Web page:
With migration in full swing and the birds at their loudest, this is the time of year you’re most likely to run into an unfamiliar song. We’ve pulled out our most popular post of the year as a guide to the slew of birdsong ID apps on the market.
For a long time, these apps weren’t much help with anything but the most obvious birdsongs — the same ones we’re most likely to recognize by ear. But the technology is advancing and the best smartphone apps do a pretty good job with the tough task of capturing the songs and instantly listing the most likely bird behind behind them.
But which is best for you? How hard are they to use? And should you go with one of the free versions or spend up to $30 a year?
We put them all to the test and have clear rankings to share – along with a few surprises. This is a version of a post we ran last year that we think for good reason turned out to be our best-read post of the year.
Before we delve into how these services perform, it’s worth spending a couple of graphs on the scientific competition that’s behind this progress – and why the science of bird sounds is now coming into its own.
The bird ID apps are mere sideshows in a race to master the use of sound to study wildlife. The science of bioacoustics, which uses artificial intelligence to analyze audio from the wild, has become a powerful practice in field research.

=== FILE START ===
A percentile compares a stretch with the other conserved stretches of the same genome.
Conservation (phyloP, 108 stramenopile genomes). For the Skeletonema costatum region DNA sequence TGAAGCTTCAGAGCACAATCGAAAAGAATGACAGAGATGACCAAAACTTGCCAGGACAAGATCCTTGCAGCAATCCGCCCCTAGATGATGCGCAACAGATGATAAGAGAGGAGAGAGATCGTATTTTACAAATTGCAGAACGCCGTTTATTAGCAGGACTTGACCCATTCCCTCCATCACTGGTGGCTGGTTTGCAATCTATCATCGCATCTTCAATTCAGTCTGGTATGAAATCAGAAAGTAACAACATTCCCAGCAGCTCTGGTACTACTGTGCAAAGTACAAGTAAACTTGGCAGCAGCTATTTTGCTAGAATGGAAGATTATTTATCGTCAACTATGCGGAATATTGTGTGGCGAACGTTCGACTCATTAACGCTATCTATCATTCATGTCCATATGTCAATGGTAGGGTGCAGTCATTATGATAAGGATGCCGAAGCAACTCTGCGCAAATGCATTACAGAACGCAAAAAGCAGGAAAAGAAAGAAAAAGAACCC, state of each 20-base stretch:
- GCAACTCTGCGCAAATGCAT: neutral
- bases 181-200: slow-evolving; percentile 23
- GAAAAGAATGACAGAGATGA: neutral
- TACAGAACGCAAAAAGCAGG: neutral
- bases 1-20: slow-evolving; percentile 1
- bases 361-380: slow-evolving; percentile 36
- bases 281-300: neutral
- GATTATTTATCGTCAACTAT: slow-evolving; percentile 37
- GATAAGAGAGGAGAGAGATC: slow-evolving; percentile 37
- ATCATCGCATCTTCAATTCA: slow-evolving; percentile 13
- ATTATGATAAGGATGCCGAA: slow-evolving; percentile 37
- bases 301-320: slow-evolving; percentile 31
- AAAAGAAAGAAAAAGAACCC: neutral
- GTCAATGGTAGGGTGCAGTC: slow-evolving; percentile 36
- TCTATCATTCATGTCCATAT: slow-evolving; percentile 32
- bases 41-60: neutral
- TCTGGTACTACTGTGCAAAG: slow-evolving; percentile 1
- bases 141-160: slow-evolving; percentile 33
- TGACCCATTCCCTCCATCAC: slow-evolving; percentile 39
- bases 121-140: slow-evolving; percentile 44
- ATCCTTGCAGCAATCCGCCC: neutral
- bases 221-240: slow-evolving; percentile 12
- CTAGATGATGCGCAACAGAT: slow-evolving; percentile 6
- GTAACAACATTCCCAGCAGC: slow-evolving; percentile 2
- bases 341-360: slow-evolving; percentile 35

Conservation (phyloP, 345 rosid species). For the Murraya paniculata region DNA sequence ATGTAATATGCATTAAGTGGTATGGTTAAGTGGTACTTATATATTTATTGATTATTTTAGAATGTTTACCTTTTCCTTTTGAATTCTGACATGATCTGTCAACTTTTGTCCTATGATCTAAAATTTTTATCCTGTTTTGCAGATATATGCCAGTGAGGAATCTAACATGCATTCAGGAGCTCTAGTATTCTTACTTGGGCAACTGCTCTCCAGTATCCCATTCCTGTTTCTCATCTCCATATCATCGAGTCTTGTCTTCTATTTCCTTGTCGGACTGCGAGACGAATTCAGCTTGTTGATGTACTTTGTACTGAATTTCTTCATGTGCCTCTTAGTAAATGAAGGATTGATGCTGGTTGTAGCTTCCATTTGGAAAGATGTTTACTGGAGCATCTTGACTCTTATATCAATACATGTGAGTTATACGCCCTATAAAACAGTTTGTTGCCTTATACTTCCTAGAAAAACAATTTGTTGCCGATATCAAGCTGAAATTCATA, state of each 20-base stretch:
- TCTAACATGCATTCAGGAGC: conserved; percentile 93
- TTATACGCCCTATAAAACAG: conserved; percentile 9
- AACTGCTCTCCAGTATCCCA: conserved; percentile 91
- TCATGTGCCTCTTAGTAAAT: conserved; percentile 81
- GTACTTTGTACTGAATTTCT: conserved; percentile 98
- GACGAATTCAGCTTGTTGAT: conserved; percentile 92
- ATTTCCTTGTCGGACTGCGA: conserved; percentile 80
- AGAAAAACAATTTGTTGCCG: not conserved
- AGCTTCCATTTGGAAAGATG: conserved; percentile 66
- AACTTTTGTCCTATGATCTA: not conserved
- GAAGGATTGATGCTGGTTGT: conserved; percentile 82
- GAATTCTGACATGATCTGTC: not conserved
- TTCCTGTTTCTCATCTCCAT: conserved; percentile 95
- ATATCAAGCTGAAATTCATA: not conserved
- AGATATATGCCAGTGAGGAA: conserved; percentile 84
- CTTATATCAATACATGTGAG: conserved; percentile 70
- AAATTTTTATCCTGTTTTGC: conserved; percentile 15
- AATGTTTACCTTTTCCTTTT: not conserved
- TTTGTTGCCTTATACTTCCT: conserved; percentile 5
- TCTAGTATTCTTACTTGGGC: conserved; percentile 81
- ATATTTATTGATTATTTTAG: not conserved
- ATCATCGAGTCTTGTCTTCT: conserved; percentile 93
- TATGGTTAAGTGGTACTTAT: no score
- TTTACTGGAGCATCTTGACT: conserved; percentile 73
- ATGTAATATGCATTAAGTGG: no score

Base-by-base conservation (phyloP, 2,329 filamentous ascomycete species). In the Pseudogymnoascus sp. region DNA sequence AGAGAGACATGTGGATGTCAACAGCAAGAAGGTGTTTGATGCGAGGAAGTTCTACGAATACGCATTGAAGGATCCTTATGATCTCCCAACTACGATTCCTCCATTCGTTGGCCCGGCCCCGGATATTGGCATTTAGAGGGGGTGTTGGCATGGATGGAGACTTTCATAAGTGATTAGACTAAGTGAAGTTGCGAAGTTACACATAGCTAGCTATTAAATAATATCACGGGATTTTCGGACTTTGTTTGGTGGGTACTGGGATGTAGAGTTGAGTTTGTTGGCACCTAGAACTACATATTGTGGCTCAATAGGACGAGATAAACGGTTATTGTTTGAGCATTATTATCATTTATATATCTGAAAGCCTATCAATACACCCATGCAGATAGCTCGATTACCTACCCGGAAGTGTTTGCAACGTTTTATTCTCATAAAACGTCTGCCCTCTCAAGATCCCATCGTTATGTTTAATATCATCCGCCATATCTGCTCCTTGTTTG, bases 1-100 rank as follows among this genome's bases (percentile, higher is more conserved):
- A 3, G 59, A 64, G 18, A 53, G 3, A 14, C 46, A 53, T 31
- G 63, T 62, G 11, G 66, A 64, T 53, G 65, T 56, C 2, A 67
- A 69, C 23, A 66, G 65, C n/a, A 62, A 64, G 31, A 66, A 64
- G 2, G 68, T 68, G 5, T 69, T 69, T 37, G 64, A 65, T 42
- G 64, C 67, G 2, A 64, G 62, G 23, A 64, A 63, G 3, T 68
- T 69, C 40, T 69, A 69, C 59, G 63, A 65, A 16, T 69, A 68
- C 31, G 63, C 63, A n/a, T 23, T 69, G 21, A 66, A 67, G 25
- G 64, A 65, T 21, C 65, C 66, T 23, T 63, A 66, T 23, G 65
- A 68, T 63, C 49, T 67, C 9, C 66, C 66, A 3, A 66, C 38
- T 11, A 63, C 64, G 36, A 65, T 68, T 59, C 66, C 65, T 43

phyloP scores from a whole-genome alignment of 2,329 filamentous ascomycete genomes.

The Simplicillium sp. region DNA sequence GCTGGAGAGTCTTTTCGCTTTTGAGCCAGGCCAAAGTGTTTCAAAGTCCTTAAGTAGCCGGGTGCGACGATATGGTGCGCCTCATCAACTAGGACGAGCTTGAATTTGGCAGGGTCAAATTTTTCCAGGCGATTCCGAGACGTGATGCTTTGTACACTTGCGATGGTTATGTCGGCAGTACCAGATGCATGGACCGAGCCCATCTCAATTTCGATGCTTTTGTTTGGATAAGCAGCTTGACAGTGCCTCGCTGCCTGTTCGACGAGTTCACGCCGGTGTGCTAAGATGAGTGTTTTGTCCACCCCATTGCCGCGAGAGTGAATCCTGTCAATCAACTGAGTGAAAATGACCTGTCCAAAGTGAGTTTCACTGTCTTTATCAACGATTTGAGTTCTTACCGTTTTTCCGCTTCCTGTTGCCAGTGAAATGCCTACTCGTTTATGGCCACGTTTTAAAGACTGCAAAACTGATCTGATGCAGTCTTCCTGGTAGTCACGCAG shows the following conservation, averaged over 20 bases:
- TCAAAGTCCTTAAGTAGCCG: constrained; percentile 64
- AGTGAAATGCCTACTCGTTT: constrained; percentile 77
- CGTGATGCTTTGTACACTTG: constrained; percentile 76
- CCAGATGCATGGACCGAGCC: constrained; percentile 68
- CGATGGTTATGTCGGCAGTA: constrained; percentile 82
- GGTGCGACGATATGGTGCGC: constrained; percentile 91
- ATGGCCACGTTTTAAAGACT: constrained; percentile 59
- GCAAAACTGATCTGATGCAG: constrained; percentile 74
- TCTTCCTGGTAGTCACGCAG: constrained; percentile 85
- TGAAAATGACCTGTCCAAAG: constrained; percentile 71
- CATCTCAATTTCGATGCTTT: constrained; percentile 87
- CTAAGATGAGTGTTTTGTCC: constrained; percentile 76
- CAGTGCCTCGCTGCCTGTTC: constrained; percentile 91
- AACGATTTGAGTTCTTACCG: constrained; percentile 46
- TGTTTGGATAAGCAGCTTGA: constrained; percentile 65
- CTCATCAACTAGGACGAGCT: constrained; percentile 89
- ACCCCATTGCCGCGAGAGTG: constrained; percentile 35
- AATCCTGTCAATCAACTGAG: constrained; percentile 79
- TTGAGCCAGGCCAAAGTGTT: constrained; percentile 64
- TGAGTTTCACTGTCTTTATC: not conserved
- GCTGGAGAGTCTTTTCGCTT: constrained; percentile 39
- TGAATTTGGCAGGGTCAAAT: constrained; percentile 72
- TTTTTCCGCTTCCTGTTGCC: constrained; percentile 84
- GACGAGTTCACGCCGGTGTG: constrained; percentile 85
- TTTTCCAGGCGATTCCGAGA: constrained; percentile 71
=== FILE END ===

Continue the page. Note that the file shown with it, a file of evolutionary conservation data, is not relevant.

The discipline is fueled by the same digital advances powering the internet and has turned out to be particularly effective to study birds. That’s because birds are so vocal and can be found and researched almost everywhere.
As several major universities, the Cornell Lab of Ornithology and a number of private companies developed bioacoustic techniques, they found they could spin off commercial phone versions that identify bird calls and songs the same way the popular Shazam app does with music.
About a dozen birdsong applications have reached market as the race to create truly reliable versions has accelerated over the past three or four years.
Today, there are about a half dozen worthy apps, including versions from the Cornell Lab, Princeton University Press, the technology company Wildlife Acoustics, a couple of European firms and several individual U.S. developers who are betting there’s money to be made on these products. Almost all are available for download for both Android and IOS phones. Other more sophisticated bioacoustic devices that can be used in birders’ yards are also under development.
While these solutions are cresting, we couldn’t find anything that ranked how accurate they are. So we spent time with each of them, testing their precision and assessing how easy they are to use. There’s one clear leader in the field, three that were right about half the time and several that were almost always wrong in our tests.
Here are our findings (and we explain our testing approach below).